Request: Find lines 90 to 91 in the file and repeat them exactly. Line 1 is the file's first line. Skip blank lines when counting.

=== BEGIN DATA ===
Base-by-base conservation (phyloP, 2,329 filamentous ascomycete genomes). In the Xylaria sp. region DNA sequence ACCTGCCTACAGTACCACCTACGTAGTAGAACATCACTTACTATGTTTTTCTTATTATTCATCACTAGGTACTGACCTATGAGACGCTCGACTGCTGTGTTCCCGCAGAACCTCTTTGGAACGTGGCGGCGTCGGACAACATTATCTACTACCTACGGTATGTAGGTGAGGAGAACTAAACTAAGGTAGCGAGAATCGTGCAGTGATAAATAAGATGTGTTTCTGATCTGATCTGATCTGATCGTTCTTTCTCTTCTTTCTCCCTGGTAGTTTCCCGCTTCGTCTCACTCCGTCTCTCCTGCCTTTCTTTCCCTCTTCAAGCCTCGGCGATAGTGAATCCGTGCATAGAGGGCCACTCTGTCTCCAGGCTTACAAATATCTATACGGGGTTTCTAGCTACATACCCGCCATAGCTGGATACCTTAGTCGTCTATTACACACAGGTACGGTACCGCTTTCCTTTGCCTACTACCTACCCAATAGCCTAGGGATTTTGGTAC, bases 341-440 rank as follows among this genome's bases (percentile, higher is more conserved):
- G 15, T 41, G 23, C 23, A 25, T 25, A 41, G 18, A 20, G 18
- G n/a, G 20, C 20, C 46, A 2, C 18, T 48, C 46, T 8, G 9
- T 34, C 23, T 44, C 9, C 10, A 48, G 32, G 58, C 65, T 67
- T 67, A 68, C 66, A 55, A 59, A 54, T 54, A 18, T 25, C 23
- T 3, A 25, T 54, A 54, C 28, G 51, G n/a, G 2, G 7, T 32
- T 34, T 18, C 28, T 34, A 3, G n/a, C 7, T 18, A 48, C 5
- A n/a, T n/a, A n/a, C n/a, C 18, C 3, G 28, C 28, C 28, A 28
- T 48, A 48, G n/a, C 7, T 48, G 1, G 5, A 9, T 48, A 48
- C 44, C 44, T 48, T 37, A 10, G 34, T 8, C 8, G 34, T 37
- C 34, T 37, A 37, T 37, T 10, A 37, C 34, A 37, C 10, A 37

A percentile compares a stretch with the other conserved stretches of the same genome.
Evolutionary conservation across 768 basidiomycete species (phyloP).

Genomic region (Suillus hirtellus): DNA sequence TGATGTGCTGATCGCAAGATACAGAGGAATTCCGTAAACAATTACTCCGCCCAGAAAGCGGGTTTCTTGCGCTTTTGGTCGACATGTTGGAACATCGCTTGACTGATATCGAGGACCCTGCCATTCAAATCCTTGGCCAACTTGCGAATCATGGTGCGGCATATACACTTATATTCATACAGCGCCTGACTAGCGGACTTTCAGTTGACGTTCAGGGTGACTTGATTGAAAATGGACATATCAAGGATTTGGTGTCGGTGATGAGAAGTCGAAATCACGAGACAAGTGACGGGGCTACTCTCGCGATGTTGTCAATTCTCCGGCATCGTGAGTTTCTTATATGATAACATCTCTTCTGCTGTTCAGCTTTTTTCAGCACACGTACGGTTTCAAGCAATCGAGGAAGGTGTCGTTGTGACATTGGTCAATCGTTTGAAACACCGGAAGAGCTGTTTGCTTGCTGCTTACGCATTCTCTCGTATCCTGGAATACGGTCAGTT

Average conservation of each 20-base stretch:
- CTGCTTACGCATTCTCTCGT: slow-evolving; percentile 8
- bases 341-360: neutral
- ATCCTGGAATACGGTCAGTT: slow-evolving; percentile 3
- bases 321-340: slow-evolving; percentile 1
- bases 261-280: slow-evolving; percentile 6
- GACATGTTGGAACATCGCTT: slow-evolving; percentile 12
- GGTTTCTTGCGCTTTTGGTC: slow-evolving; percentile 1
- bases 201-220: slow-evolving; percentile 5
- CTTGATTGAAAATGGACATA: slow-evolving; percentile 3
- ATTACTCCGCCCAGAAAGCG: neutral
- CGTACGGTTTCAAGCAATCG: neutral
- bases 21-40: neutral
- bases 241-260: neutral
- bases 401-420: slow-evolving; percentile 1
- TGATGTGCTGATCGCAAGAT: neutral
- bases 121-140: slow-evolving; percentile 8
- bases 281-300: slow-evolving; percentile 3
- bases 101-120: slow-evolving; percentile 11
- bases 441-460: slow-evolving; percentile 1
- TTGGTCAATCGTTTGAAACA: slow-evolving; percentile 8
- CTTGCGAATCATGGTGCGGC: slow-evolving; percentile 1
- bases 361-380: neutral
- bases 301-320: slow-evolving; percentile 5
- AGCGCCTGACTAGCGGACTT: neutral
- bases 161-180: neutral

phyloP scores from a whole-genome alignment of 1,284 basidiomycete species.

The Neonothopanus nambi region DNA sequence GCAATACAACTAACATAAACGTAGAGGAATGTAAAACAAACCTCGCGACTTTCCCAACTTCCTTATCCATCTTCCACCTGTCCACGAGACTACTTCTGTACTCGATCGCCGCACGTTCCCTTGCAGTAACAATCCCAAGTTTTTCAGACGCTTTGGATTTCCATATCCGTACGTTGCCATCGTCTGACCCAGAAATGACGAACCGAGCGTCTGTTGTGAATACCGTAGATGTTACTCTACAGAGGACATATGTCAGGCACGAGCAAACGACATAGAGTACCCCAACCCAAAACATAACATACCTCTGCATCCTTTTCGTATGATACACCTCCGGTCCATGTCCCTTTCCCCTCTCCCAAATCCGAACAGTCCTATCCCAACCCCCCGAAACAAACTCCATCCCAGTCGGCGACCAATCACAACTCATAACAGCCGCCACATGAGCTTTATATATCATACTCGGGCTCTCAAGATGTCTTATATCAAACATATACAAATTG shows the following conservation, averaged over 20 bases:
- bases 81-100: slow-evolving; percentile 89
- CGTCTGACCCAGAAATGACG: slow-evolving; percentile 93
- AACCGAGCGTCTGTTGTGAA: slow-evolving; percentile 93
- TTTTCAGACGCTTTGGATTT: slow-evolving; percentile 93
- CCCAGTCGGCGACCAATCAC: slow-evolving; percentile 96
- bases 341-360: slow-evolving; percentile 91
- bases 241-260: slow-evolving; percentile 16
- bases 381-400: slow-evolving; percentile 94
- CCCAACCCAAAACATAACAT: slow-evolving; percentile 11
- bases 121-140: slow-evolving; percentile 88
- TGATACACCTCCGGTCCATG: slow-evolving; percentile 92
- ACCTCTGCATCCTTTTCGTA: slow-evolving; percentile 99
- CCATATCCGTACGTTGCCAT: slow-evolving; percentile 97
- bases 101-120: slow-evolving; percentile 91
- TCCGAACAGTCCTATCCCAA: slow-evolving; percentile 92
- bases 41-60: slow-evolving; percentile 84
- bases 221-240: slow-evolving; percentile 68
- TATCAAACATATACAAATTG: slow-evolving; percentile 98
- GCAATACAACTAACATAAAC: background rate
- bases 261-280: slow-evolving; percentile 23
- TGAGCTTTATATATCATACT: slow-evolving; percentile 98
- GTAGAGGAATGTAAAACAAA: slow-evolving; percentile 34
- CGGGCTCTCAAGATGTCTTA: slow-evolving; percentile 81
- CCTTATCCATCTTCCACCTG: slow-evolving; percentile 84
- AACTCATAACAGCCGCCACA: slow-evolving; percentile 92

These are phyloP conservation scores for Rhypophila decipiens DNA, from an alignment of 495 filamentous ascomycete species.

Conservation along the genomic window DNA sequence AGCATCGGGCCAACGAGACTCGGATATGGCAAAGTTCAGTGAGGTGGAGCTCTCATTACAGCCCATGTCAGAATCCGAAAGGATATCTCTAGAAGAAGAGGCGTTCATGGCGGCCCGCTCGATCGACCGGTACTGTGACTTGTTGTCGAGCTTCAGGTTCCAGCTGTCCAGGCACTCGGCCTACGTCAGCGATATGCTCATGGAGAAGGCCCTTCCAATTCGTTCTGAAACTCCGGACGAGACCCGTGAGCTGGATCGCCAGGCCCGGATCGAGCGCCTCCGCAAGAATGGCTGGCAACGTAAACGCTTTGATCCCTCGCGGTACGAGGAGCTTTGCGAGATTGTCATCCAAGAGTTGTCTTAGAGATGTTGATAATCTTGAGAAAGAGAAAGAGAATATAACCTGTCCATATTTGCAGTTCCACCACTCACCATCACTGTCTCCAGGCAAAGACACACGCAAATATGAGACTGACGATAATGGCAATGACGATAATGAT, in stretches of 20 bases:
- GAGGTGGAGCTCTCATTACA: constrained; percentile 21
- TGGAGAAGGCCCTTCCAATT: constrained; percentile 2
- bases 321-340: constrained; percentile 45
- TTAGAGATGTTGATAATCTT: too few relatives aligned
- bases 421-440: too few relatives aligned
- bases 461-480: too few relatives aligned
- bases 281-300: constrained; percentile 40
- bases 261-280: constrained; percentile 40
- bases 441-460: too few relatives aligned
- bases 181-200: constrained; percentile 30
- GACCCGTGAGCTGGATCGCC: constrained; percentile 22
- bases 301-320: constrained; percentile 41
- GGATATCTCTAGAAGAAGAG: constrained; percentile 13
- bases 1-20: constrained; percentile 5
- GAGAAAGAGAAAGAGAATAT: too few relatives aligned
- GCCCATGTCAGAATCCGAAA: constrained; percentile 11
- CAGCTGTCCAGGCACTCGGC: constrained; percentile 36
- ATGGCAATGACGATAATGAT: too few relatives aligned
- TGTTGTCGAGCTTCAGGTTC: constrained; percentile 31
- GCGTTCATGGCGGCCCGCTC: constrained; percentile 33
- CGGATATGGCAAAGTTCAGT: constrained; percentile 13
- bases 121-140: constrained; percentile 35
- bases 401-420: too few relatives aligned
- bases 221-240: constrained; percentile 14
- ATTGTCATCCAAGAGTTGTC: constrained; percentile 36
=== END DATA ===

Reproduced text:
- CGGATATGGCAAAGTTCAGT: constrained; percentile 13
- bases 121-140: constrained; percentile 35